Making the move to the new building, however, wasn’t easy or fast. “It was an arduous conversion,” Coco said. “Our 2-month, $9,000 remodel took 9 months and a lot more money.”
When he finally opened in December 2004, a mega-tsunami hit Thailand, and Coco felt the karmic shockwave here on the other side of the Pacific Ocean. “We got hit with electrical issues, venting problems, blackouts, you name it. I kept wondering if there wasn’t a connection.” His advice to prospective eatery entrepreneurs: “Don’t open during Christmas week!”
What did work from the outset, however, was the restaurant’s catchy name. “It was a humorous play on words … when you’re ‘tied up’ with work, family, Eastern Sierra life. We originally intended it for our to-go ad campaign, but we kept coming back to it.”
He credits Jen, who’s now Thai’d Up’s CFO, with keeping the business end of things focused and on track. “I paint with a wide brush. I come in like a tank, and Jen comes in like a sniper,” Coco quipped. Jen, he says, took Thai’d Up to the next level, adding beer and wine and expanding the dine-in experience, while keeping to-go a staple part of the operation. “We have a great local core base, but we’re picking up more vacationers who are attracted to us and want a break from their usual routine.”
And if you’re going to attract new customers, Coco is convinced that authenticity is the key. He and chef Rich Leonin make trips to Thailand for continuing education and research. “It’s very refreshing to see ingredients used there in fresh from that you typically only find here in dried form,” Leonin said. Both are quite taken by the culture, of which food is an integral part. “Eastern culture and mysticism is a big part of my life,” Coco acknowledges.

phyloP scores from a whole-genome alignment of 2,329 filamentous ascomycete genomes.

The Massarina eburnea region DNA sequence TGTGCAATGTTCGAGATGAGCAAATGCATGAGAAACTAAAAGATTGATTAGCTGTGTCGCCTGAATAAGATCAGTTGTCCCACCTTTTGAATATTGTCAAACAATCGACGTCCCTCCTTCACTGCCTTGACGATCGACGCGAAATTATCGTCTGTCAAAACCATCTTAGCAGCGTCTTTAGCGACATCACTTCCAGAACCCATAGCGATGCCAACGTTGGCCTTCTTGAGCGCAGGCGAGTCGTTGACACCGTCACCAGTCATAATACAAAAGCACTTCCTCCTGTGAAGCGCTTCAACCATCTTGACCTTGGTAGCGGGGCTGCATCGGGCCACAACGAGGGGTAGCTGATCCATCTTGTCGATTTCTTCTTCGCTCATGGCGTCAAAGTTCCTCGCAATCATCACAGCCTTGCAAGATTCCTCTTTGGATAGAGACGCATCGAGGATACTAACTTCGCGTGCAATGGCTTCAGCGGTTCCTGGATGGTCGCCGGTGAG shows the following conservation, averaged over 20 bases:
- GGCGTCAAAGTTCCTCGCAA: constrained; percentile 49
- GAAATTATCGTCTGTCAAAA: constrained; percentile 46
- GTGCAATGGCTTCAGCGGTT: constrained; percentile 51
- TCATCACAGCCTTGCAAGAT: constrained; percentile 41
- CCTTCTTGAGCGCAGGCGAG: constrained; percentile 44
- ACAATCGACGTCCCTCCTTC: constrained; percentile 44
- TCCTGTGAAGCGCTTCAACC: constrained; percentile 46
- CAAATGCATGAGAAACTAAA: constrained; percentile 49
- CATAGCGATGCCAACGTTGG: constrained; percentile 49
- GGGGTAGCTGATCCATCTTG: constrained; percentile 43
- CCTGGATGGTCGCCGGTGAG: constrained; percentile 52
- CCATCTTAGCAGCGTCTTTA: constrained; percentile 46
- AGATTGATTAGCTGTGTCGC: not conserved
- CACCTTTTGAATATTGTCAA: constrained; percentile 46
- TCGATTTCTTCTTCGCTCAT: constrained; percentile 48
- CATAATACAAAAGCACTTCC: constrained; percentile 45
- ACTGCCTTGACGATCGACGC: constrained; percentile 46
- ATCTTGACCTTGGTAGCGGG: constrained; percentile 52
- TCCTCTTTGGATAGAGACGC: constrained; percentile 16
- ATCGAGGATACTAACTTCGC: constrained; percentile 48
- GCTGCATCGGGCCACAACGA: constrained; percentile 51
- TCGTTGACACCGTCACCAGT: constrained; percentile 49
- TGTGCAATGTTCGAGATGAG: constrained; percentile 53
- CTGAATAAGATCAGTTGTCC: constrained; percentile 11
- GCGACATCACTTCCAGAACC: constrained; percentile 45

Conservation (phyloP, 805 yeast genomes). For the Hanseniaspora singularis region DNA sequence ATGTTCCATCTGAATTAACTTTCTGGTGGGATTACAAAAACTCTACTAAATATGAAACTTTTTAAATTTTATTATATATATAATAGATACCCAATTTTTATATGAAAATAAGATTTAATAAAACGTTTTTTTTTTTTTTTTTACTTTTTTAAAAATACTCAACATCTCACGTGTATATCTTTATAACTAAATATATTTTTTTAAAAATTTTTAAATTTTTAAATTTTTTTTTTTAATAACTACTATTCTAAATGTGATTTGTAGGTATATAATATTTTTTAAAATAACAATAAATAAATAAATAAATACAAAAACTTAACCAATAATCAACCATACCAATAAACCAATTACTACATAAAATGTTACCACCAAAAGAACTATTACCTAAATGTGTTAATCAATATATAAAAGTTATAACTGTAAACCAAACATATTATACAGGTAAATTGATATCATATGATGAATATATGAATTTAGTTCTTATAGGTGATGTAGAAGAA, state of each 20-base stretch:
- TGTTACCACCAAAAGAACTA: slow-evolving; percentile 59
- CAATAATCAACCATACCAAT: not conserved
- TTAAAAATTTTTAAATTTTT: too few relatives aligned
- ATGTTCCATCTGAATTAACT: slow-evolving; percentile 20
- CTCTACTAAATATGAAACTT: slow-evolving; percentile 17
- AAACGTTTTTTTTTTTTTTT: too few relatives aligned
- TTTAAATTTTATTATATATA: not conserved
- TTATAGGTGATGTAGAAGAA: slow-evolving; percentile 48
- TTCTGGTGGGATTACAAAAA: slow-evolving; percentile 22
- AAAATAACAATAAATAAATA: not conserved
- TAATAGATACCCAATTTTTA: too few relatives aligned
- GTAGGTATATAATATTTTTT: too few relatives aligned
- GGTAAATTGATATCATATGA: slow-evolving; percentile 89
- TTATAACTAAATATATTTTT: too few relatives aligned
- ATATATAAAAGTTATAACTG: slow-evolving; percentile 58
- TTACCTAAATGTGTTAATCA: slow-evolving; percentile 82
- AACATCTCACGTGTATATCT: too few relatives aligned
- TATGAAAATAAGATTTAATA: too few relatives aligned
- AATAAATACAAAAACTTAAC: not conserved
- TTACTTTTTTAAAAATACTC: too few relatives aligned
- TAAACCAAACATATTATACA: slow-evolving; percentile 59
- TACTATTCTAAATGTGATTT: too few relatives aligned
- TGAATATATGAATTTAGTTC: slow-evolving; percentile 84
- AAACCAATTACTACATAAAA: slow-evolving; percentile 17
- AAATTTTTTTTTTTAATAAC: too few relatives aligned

“We get along great, we’ve been friends for years,” Leonin observed. “We’ve got more than 40 years of combined experience, and we both are knowledgeable and skilled at working the front and back of house.” Leonin and Coco were both ski instructors and roommates at one point. Leonin started his culinary career with Chart House in college, and after travelling for the company, he returned to Mammoth, where he worked in many of the area’s fine-dining establishments.
“I started with Mike at the new location, and it was a perfect fit,” Leonin said. “My background is Chinese and Filipino, and I learned a lot just watching my family cook.” Thai cuisine, he points out, involves a lot of basic chemistry. “It has certain techniques to develop flavors … acids, bases, salt, sugar, savory, sweet. And presentation counts for a lot.”
Leonin and Coco maintain that making everything from scratch gives them a broader flavor palate. “It’s not in your face,” Coco described. “It’s spicy, but we can tailor it to you. You don’t have to be intimidated.” A good word to describe the menu: “approachable.”
And one fun feature on the menu is Thai’d Up’s Chinese items. Only available at certain times of the year, the limited edition dishes are fairly traditional, but over the past 2-3 years have become pretty popular.
To celebrate 10 years as part of that community, look for expansion of the Thai menu. Much beyond that, Coco isn’t speculating about the future, except to say that he knows it won’t be static. “We see the business as dynamic, and continually moving forward,” he assessed. “There’s a philosophy in Buddhism: nothing is permanent; change is all.”
Thai’d Up is located at 587 Old Mammoth Road. 760.934.7355.